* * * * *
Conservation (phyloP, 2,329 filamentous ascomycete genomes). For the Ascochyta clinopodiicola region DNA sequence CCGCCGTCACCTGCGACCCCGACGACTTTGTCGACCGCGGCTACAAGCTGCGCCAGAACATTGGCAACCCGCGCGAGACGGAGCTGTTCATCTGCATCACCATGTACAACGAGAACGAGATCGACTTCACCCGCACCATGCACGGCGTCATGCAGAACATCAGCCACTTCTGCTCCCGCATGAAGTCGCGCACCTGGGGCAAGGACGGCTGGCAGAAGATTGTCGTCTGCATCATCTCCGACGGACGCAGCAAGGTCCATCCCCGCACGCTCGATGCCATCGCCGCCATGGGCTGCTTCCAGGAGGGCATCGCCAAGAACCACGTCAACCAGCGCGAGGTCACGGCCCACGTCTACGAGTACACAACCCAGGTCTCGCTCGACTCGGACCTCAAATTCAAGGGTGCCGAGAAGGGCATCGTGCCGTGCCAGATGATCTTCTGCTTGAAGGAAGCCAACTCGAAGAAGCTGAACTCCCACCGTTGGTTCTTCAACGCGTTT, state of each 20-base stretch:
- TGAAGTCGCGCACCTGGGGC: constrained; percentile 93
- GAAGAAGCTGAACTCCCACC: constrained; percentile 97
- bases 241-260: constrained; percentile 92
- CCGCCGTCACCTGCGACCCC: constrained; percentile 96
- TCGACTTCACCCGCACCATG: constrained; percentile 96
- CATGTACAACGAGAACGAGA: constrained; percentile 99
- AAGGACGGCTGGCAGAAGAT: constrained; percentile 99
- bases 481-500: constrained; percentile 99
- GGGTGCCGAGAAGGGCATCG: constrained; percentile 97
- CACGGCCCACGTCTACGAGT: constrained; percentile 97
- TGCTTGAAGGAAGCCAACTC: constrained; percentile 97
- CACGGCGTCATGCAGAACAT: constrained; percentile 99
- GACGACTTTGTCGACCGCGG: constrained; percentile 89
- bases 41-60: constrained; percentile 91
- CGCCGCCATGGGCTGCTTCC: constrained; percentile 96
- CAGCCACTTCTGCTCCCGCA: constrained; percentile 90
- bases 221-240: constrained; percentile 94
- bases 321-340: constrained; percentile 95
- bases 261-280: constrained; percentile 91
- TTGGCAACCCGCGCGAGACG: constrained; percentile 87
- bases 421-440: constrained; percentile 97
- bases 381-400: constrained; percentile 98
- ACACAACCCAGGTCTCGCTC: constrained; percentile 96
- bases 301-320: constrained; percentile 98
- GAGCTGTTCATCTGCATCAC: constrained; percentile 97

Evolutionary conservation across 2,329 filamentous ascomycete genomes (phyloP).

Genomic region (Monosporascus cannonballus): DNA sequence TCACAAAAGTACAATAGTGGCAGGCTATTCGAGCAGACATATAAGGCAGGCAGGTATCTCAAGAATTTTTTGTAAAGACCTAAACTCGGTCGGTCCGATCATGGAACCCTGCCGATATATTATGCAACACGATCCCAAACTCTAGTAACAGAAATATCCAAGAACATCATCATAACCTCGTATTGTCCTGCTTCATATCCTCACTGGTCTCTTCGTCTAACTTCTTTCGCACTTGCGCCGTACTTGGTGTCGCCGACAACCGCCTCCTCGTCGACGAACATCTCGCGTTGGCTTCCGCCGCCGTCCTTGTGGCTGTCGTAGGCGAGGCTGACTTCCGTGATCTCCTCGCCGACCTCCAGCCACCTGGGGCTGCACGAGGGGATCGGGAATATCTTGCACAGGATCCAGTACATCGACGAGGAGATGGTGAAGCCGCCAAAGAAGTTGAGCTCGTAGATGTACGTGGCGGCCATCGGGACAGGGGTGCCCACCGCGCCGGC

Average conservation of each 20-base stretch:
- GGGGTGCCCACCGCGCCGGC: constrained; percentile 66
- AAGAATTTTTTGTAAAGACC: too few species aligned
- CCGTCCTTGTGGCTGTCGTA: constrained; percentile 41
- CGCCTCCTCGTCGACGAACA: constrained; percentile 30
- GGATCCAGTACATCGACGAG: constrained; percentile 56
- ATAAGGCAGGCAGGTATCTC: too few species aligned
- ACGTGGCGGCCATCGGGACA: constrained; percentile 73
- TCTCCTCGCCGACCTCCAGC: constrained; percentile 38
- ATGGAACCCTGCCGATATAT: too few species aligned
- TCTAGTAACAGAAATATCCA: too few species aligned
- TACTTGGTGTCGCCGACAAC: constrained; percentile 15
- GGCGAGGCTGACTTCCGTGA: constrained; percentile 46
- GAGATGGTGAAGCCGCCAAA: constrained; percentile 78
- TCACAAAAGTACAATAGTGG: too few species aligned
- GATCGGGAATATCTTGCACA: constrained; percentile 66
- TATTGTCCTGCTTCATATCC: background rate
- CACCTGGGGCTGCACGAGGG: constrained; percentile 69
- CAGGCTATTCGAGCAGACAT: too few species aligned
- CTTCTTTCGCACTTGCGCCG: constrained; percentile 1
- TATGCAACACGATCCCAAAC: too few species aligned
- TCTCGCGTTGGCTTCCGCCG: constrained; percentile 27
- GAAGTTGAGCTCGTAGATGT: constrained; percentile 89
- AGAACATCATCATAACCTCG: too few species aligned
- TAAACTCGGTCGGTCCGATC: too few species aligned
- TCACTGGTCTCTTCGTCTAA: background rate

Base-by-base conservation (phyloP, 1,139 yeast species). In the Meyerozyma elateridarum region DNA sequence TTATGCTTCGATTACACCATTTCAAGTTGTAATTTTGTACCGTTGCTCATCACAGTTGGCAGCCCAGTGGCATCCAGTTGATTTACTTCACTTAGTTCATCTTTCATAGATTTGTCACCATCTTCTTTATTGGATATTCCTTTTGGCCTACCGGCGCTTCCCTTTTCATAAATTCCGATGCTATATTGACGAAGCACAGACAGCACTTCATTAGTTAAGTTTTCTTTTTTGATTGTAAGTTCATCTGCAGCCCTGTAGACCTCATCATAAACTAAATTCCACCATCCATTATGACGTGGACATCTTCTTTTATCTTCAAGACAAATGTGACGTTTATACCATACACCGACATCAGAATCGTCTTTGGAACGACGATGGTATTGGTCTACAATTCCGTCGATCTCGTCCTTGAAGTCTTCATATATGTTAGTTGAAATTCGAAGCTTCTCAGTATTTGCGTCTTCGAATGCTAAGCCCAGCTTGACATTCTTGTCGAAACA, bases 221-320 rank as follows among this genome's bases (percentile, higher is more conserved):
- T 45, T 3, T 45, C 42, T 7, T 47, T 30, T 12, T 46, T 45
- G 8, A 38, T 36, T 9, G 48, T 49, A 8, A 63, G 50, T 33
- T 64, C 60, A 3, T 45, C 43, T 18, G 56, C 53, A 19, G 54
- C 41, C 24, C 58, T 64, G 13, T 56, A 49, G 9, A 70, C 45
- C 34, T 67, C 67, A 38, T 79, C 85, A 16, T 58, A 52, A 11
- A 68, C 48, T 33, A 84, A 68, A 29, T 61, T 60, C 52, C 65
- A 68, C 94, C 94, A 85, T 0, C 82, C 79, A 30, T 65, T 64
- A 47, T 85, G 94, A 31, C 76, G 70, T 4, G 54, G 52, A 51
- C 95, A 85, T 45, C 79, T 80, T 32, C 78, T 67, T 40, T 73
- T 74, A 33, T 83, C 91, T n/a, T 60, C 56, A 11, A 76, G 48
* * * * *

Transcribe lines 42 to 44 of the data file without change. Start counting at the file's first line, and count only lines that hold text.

- GAGATGGTGAAGCCGCCAAA: constrained; percentile 78
- TCACAAAAGTACAATAGTGG: too few species aligned
- GATCGGGAATATCTTGCACA: constrained; percentile 66